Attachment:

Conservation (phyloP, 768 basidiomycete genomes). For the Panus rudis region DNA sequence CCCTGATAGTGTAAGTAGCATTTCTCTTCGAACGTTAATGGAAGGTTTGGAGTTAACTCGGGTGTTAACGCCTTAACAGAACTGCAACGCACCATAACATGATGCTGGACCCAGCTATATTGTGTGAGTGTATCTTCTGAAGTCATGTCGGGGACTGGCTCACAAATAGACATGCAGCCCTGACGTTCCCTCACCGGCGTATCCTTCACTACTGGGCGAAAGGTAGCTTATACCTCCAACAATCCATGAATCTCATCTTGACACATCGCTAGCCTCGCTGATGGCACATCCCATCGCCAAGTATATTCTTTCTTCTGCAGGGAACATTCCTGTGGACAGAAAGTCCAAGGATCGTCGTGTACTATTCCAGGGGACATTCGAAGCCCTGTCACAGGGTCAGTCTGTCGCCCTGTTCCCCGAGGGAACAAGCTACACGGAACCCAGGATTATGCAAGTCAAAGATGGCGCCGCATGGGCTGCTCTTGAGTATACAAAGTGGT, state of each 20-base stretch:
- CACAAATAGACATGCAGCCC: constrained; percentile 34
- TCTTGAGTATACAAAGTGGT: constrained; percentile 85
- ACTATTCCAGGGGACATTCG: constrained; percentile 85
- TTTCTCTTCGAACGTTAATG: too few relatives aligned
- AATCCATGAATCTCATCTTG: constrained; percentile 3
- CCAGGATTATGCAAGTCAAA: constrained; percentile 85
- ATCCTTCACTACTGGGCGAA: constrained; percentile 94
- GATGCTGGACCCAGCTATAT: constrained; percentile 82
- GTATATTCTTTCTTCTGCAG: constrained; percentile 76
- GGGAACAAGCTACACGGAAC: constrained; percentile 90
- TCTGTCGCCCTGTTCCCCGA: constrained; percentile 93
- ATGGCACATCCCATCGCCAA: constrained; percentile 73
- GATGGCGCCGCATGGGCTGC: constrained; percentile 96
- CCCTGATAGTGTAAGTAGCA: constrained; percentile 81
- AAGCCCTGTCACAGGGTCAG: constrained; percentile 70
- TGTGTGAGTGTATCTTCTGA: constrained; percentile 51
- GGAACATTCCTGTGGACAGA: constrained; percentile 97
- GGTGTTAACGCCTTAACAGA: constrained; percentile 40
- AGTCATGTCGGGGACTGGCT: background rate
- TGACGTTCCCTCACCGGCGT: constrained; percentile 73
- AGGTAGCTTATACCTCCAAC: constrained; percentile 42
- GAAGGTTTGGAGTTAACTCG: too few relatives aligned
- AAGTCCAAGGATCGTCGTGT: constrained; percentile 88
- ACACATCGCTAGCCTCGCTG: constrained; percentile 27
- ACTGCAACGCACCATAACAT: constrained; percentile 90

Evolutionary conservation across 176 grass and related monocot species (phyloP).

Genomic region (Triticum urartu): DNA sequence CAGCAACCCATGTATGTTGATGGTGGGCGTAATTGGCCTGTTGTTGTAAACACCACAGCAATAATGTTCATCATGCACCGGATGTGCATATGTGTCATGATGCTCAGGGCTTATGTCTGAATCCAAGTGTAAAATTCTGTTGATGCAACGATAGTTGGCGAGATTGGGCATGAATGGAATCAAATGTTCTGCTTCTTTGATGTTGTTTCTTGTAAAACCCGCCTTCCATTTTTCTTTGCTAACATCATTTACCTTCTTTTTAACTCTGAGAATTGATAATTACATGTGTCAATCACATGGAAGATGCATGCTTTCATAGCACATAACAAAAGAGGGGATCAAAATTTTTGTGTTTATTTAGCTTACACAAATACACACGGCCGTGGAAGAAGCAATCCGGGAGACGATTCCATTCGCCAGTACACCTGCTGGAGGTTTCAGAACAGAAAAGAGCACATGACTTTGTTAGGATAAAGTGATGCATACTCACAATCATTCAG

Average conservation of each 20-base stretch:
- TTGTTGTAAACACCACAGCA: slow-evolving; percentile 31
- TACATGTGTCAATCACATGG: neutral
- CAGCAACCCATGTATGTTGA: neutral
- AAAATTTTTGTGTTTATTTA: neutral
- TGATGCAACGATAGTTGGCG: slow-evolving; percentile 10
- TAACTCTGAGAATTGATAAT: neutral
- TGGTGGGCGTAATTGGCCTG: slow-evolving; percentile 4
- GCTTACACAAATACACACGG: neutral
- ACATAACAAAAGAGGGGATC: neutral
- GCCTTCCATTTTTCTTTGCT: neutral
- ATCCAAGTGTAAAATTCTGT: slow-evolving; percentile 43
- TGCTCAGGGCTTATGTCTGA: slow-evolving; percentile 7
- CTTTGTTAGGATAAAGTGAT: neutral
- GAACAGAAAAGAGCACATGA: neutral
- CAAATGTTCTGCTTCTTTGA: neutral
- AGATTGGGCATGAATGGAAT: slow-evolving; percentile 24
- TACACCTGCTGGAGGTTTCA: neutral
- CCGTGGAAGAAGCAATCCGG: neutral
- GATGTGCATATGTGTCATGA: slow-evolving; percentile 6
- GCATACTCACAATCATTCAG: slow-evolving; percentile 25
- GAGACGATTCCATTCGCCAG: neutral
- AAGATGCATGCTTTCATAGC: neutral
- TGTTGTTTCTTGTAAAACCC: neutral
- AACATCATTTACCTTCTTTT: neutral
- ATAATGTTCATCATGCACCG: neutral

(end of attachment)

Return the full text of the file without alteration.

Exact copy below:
Conservation (phyloP, 768 basidiomycete genomes). For the Panus rudis region DNA sequence CCCTGATAGTGTAAGTAGCATTTCTCTTCGAACGTTAATGGAAGGTTTGGAGTTAACTCGGGTGTTAACGCCTTAACAGAACTGCAACGCACCATAACATGATGCTGGACCCAGCTATATTGTGTGAGTGTATCTTCTGAAGTCATGTCGGGGACTGGCTCACAAATAGACATGCAGCCCTGACGTTCCCTCACCGGCGTATCCTTCACTACTGGGCGAAAGGTAGCTTATACCTCCAACAATCCATGAATCTCATCTTGACACATCGCTAGCCTCGCTGATGGCACATCCCATCGCCAAGTATATTCTTTCTTCTGCAGGGAACATTCCTGTGGACAGAAAGTCCAAGGATCGTCGTGTACTATTCCAGGGGACATTCGAAGCCCTGTCACAGGGTCAGTCTGTCGCCCTGTTCCCCGAGGGAACAAGCTACACGGAACCCAGGATTATGCAAGTCAAAGATGGCGCCGCATGGGCTGCTCTTGAGTATACAAAGTGGT, state of each 20-base stretch:
- CACAAATAGACATGCAGCCC: constrained; percentile 34
- TCTTGAGTATACAAAGTGGT: constrained; percentile 85
- ACTATTCCAGGGGACATTCG: constrained; percentile 85
- TTTCTCTTCGAACGTTAATG: too few relatives aligned
- AATCCATGAATCTCATCTTG: constrained; percentile 3
- CCAGGATTATGCAAGTCAAA: constrained; percentile 85
- ATCCTTCACTACTGGGCGAA: constrained; percentile 94
- GATGCTGGACCCAGCTATAT: constrained; percentile 82
- GTATATTCTTTCTTCTGCAG: constrained; percentile 76
- GGGAACAAGCTACACGGAAC: constrained; percentile 90
- TCTGTCGCCCTGTTCCCCGA: constrained; percentile 93
- ATGGCACATCCCATCGCCAA: constrained; percentile 73
- GATGGCGCCGCATGGGCTGC: constrained; percentile 96
- CCCTGATAGTGTAAGTAGCA: constrained; percentile 81
- AAGCCCTGTCACAGGGTCAG: constrained; percentile 70
- TGTGTGAGTGTATCTTCTGA: constrained; percentile 51
- GGAACATTCCTGTGGACAGA: constrained; percentile 97
- GGTGTTAACGCCTTAACAGA: constrained; percentile 40
- AGTCATGTCGGGGACTGGCT: background rate
- TGACGTTCCCTCACCGGCGT: constrained; percentile 73
- AGGTAGCTTATACCTCCAAC: constrained; percentile 42
- GAAGGTTTGGAGTTAACTCG: too few relatives aligned
- AAGTCCAAGGATCGTCGTGT: constrained; percentile 88
- ACACATCGCTAGCCTCGCTG: constrained; percentile 27
- ACTGCAACGCACCATAACAT: constrained; percentile 90

Evolutionary conservation across 176 grass and related monocot species (phyloP).

Genomic region (Triticum urartu): DNA sequence CAGCAACCCATGTATGTTGATGGTGGGCGTAATTGGCCTGTTGTTGTAAACACCACAGCAATAATGTTCATCATGCACCGGATGTGCATATGTGTCATGATGCTCAGGGCTTATGTCTGAATCCAAGTGTAAAATTCTGTTGATGCAACGATAGTTGGCGAGATTGGGCATGAATGGAATCAAATGTTCTGCTTCTTTGATGTTGTTTCTTGTAAAACCCGCCTTCCATTTTTCTTTGCTAACATCATTTACCTTCTTTTTAACTCTGAGAATTGATAATTACATGTGTCAATCACATGGAAGATGCATGCTTTCATAGCACATAACAAAAGAGGGGATCAAAATTTTTGTGTTTATTTAGCTTACACAAATACACACGGCCGTGGAAGAAGCAATCCGGGAGACGATTCCATTCGCCAGTACACCTGCTGGAGGTTTCAGAACAGAAAAGAGCACATGACTTTGTTAGGATAAAGTGATGCATACTCACAATCATTCAG

Average conservation of each 20-base stretch:
- TTGTTGTAAACACCACAGCA: slow-evolving; percentile 31
- TACATGTGTCAATCACATGG: neutral
- CAGCAACCCATGTATGTTGA: neutral
- AAAATTTTTGTGTTTATTTA: neutral
- TGATGCAACGATAGTTGGCG: slow-evolving; percentile 10
- TAACTCTGAGAATTGATAAT: neutral
- TGGTGGGCGTAATTGGCCTG: slow-evolving; percentile 4
- GCTTACACAAATACACACGG: neutral
- ACATAACAAAAGAGGGGATC: neutral
- GCCTTCCATTTTTCTTTGCT: neutral
- ATCCAAGTGTAAAATTCTGT: slow-evolving; percentile 43
- TGCTCAGGGCTTATGTCTGA: slow-evolving; percentile 7
- CTTTGTTAGGATAAAGTGAT: neutral
- GAACAGAAAAGAGCACATGA: neutral
- CAAATGTTCTGCTTCTTTGA: neutral
- AGATTGGGCATGAATGGAAT: slow-evolving; percentile 24
- TACACCTGCTGGAGGTTTCA: neutral
- CCGTGGAAGAAGCAATCCGG: neutral
- GATGTGCATATGTGTCATGA: slow-evolving; percentile 6
- GCATACTCACAATCATTCAG: slow-evolving; percentile 25
- GAGACGATTCCATTCGCCAG: neutral
- AAGATGCATGCTTTCATAGC: neutral
- TGTTGTTTCTTGTAAAACCC: neutral
- AACATCATTTACCTTCTTTT: neutral
- ATAATGTTCATCATGCACCG: neutral